With limited time and resources available to carry out Engineering for Global Development (EGD) projects, it can be difficult to know where those resources should be allocated to have great potential for meaningful impact. It is easy to assume that projects should occur in a particular location based upon personal experience or where other development projects are taking place. This can be a consideration, but it may not lead to the greatest social impact. Where to work on a project and what problem to work on are key questions at the outset of an EGD project. To aid in this process, this paper presents a method for assessing global needs to ensure thoughtful use of limited EGD resources. We introduce a method for identifying locations where there is human need, gaps in technological achievement, and what countries are favorable to do business in. Results of the method are compared to what countries receive the most foreign aid dollars per capita. Measures were calculated using principal component analysis (PCA) on data collected from the United Nations, World Bank, World Economic Forum, and AidData. These results can help practitioners in selecting where to undertake development projects with an eye toward targeting locations that may yield high levels of social impact.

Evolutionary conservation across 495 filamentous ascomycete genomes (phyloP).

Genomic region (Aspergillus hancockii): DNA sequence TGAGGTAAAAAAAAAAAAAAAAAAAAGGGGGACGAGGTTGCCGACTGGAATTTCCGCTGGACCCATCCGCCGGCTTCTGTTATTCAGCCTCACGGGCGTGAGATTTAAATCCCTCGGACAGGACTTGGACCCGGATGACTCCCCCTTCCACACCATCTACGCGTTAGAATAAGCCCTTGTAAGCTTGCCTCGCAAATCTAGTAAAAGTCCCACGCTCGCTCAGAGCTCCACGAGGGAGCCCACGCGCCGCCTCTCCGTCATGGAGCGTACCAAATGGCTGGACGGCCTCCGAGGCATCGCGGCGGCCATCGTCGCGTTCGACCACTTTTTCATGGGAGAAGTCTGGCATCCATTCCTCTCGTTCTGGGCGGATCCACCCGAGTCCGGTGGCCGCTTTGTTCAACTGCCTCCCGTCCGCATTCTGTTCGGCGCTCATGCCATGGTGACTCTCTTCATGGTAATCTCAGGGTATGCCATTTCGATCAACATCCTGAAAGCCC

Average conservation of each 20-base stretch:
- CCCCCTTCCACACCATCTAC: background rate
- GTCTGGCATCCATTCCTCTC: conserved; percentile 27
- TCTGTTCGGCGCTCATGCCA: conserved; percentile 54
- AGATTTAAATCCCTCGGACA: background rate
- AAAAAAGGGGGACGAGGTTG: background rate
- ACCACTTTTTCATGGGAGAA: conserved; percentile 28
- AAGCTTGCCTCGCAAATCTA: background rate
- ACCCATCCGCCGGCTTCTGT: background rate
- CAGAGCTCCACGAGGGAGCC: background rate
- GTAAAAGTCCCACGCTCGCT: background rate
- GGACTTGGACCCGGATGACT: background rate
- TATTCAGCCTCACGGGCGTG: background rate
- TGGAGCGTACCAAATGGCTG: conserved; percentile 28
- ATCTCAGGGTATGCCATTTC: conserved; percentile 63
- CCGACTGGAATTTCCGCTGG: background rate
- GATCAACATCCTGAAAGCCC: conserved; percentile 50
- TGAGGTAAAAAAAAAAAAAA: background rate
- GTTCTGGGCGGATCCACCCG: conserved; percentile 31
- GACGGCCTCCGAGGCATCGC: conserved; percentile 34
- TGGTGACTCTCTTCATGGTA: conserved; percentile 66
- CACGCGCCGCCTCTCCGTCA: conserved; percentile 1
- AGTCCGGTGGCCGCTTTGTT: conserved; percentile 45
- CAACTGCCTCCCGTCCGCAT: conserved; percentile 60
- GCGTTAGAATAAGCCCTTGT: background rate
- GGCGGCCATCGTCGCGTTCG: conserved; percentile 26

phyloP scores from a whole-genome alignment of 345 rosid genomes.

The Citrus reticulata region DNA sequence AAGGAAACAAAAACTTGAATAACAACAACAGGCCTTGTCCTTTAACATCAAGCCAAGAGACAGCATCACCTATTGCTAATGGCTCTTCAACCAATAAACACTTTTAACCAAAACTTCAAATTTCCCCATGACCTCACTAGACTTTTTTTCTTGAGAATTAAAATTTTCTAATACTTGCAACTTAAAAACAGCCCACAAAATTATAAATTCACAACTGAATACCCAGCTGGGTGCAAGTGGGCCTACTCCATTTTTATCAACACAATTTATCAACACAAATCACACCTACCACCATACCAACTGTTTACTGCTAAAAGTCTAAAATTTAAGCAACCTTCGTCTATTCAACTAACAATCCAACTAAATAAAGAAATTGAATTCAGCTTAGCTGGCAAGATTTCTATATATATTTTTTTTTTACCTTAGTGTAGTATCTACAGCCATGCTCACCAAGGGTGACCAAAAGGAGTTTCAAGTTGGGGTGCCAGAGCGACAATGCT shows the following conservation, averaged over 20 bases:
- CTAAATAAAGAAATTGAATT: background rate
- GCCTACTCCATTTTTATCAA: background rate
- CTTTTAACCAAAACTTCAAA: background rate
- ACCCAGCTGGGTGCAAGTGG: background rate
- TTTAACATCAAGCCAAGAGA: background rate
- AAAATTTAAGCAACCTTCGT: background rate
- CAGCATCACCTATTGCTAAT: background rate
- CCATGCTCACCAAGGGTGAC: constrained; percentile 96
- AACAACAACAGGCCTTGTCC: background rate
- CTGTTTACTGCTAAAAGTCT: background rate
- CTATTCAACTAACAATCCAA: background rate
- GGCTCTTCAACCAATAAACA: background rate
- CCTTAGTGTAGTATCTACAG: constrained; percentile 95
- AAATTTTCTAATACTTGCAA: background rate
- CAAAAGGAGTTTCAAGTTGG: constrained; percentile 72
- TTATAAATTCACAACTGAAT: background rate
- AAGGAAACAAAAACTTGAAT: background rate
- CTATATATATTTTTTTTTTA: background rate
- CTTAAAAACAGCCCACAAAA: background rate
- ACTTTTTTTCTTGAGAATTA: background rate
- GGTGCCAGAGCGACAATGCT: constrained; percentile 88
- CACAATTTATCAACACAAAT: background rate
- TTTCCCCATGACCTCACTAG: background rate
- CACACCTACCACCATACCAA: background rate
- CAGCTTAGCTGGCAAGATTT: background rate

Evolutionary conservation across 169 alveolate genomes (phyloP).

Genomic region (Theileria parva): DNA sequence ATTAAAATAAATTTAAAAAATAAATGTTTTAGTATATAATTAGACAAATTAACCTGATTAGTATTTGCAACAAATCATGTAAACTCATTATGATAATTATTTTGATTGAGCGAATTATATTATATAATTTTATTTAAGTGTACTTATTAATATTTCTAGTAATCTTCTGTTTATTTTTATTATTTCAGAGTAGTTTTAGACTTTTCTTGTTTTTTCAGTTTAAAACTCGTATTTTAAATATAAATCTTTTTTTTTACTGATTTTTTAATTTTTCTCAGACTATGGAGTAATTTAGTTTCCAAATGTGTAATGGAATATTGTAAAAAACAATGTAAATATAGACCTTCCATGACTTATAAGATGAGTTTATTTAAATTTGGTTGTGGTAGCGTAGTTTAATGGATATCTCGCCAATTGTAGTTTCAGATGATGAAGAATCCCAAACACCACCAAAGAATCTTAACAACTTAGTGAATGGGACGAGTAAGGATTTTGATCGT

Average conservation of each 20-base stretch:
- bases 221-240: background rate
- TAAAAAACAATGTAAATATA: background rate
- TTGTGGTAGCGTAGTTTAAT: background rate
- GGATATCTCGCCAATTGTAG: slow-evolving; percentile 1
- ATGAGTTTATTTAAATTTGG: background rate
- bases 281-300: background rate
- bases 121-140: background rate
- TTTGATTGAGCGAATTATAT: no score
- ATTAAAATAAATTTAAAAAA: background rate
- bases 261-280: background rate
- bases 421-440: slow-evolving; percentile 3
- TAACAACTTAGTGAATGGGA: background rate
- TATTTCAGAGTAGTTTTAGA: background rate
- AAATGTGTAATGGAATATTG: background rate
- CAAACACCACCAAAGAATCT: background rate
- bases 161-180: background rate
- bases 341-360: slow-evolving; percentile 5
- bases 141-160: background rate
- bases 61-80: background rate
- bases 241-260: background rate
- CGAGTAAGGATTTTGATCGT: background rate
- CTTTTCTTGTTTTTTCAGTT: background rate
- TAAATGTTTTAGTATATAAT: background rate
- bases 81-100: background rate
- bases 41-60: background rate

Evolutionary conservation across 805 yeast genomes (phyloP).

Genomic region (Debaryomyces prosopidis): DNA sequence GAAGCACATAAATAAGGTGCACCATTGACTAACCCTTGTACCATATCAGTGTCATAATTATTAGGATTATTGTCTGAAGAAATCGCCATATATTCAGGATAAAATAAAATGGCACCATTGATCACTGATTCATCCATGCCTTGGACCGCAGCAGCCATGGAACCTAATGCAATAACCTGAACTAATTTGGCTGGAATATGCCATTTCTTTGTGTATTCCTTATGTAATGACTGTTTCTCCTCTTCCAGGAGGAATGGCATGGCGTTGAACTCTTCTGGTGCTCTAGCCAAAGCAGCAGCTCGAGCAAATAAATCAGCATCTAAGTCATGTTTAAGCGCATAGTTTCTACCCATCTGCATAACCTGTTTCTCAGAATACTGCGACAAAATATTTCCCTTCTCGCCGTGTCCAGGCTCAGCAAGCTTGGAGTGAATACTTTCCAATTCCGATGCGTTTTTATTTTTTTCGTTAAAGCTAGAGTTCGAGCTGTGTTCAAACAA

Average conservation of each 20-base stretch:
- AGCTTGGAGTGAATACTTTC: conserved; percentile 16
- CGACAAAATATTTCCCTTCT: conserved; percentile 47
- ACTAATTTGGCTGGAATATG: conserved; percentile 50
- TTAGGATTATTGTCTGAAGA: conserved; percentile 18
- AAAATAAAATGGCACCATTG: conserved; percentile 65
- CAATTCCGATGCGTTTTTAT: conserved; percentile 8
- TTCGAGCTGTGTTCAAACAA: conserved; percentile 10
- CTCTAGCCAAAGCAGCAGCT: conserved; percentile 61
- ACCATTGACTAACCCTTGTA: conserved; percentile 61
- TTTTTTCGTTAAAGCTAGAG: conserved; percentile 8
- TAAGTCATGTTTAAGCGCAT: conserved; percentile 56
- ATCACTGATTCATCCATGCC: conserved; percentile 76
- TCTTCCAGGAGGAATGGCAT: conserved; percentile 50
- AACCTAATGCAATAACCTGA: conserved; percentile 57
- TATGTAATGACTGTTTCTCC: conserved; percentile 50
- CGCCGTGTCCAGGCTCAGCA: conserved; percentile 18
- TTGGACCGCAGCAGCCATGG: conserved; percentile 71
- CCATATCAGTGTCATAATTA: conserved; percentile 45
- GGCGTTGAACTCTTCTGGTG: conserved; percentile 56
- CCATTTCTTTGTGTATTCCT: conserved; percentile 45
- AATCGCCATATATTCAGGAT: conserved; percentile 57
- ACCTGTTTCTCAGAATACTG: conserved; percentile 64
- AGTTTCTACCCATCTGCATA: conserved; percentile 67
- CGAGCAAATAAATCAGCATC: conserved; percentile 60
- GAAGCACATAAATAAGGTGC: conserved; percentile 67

This content is only available via PDF.
You do not currently have access to this content.